How to Apply for Disability in South Dakota

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If you’re struggling with a medical condition that prevents you from working, you may feel like you’re at a loss. Various injuries and illnesses can affect your ability to support yourself and your family, and perform daily tasks and activities. Lack of proper medical care and stress can worsen your condition.

Social Security Disability (SSD) provides financial assistance to individuals who are unable to work due to a disability. If you need help understanding how to apply for disability in South Dakota, contact Ficek Law, PC today. With our qualified attorney Anton G. Ficek on your side, you can greatly increase your chances of obtaining benefits.

How to File for Disability in South Dakota | SSI & SSDI

Applying for disability in South Dakota can be difficult, especially if you’re diagnosed with a complex medical condition. For instance, individuals with disabilities not specified in the Blue Book might find it challenging to validate their claim.

At Ficek Law, PC, our first step is to assess your eligibility for Social Security Disability benefits. Then, we determine which program you should file under- SSI or SSDI.

Determining Eligibility for SSI & SSDI in South Dakota

Before filing a disability claim, it’s essential to determine whether you meet the criteria for Social Security Disability Insurance (SSDI) or Supplemental Security Income (SSI).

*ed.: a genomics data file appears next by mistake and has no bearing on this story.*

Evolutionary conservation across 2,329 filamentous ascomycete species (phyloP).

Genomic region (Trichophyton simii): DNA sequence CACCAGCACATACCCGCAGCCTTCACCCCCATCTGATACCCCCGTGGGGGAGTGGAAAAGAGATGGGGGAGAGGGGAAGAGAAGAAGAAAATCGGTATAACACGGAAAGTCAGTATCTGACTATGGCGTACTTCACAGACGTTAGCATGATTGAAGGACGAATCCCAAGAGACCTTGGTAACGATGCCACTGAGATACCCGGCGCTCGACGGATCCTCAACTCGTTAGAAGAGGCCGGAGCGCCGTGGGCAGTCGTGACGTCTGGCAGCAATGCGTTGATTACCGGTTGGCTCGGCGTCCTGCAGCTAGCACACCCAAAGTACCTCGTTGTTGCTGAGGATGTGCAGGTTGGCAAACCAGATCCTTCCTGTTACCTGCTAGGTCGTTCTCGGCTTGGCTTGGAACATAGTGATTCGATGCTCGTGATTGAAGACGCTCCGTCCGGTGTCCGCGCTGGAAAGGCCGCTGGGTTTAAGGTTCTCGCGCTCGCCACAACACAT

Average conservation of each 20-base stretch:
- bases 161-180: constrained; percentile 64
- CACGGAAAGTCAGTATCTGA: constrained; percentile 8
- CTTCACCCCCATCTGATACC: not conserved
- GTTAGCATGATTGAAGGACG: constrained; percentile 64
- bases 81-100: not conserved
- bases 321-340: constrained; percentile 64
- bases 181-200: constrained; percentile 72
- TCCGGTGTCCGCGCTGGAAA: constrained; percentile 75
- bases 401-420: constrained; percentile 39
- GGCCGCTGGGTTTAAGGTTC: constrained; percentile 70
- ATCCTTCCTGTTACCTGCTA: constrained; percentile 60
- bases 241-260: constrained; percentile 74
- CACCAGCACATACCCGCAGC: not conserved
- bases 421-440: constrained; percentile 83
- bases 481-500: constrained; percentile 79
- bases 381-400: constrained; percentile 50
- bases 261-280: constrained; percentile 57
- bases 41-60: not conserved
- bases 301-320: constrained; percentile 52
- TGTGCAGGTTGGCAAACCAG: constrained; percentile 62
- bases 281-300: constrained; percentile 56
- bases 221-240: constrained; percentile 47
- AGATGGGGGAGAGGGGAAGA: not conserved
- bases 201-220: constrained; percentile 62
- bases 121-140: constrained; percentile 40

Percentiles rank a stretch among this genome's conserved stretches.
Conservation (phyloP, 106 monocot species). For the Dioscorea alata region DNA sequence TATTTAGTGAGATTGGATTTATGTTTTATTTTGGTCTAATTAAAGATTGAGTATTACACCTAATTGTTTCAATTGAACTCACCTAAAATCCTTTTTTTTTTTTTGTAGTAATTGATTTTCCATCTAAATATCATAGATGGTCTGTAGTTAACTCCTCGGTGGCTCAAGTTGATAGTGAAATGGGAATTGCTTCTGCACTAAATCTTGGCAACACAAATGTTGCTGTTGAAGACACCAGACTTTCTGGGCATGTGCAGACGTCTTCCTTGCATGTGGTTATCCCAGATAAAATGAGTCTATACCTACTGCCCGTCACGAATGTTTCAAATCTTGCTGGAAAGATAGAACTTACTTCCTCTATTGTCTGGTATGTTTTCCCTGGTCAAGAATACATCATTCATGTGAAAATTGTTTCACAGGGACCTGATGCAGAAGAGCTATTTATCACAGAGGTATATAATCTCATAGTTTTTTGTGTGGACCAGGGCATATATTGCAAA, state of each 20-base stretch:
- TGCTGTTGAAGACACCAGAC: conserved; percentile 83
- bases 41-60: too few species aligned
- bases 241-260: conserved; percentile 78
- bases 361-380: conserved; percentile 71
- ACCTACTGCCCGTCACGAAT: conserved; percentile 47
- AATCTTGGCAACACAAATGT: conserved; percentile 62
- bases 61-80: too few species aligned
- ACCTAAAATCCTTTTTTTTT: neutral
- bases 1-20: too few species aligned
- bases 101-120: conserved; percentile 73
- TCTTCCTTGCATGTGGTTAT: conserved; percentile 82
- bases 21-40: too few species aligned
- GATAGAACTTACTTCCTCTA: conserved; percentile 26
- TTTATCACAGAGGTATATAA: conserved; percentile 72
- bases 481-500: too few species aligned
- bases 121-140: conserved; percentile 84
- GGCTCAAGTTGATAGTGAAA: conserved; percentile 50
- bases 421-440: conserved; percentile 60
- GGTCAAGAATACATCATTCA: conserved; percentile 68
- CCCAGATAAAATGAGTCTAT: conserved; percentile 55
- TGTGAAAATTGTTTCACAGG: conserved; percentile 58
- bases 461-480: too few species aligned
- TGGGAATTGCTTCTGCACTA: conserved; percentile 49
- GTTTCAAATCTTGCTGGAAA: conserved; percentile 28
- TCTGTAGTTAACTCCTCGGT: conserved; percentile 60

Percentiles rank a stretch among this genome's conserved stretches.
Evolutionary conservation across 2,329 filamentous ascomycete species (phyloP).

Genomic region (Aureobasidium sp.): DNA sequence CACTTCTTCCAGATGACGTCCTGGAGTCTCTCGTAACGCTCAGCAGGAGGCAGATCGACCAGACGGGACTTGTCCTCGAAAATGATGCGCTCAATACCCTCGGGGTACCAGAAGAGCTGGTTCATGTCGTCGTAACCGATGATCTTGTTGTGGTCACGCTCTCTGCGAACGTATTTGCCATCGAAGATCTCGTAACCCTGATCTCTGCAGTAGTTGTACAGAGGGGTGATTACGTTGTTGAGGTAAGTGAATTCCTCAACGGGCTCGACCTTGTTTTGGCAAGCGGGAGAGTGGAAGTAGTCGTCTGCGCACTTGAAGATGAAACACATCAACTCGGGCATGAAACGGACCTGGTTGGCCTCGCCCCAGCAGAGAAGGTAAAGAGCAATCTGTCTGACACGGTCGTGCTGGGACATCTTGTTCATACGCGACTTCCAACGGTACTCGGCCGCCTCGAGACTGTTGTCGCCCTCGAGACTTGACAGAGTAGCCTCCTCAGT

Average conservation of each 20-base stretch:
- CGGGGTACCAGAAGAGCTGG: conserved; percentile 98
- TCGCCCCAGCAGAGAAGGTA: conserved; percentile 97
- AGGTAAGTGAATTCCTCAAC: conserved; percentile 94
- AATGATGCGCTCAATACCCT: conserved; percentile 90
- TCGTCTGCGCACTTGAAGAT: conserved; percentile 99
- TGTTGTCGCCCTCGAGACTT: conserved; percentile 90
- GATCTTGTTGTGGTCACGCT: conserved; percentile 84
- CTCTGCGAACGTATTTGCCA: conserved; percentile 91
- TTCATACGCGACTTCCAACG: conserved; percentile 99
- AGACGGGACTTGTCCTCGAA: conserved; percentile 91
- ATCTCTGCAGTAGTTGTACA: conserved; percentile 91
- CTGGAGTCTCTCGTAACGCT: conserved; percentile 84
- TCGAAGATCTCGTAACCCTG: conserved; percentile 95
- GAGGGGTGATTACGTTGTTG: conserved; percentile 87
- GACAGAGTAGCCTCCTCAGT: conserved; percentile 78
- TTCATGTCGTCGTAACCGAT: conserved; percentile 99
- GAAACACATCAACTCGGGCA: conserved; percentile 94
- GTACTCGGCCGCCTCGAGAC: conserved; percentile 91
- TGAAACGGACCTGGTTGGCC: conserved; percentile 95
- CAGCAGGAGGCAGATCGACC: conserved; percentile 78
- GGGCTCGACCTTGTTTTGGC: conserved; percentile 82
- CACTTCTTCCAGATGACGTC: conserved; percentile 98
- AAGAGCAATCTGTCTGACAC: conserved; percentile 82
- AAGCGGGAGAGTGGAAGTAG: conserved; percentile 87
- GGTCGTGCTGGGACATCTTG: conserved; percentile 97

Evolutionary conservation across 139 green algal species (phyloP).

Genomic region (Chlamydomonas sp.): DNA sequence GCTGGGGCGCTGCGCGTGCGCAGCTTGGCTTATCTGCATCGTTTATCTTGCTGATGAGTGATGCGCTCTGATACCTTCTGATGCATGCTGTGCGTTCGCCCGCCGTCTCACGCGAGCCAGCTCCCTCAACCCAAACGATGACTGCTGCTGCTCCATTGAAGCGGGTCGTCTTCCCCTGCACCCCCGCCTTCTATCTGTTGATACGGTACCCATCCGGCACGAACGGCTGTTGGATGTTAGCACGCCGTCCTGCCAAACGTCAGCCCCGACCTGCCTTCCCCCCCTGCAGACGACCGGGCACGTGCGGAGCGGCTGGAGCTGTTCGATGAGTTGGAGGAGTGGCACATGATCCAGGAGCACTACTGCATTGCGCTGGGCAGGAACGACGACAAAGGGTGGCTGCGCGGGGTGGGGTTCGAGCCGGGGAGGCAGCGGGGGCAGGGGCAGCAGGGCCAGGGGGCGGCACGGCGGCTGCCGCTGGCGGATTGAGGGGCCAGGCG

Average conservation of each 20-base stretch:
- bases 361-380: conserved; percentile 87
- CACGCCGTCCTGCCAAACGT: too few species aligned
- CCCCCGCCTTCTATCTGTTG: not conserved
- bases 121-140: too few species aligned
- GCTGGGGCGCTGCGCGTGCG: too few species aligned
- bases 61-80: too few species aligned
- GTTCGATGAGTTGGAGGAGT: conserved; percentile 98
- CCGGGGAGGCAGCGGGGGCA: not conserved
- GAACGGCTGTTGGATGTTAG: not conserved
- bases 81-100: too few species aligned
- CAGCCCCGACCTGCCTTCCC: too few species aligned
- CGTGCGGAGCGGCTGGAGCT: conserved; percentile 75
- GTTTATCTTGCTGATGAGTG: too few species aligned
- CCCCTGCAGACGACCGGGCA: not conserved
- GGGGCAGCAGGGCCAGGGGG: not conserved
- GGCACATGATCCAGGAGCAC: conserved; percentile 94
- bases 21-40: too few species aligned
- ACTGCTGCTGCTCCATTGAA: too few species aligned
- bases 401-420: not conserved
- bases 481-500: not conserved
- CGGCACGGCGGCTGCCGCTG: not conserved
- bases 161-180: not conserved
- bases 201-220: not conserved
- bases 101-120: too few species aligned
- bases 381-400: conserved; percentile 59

For SSDI, you must have a medical condition that prevents you from performing your current job or pursuing new employment. The Social Security Administration (SSA) will consider various factors, including your age, educational background, and professional experience, to gauge your ability to work. An evaluation called a Residual Functional Capacity (RFC) assessment may be required if you apply for SSDI.

Your employment record plays a significant role in SSDI eligibility. Applicants can only apply for SSDI if they have a sufficient and recent work history. They must have performed jobs that were covered by Social Security and therefore, contributed to the Social Security System.

On the other hand, to apply for SSI, applicants do not need a sufficient work history. SSI is strictly awarded to individuals who cannot qualify for SSDI.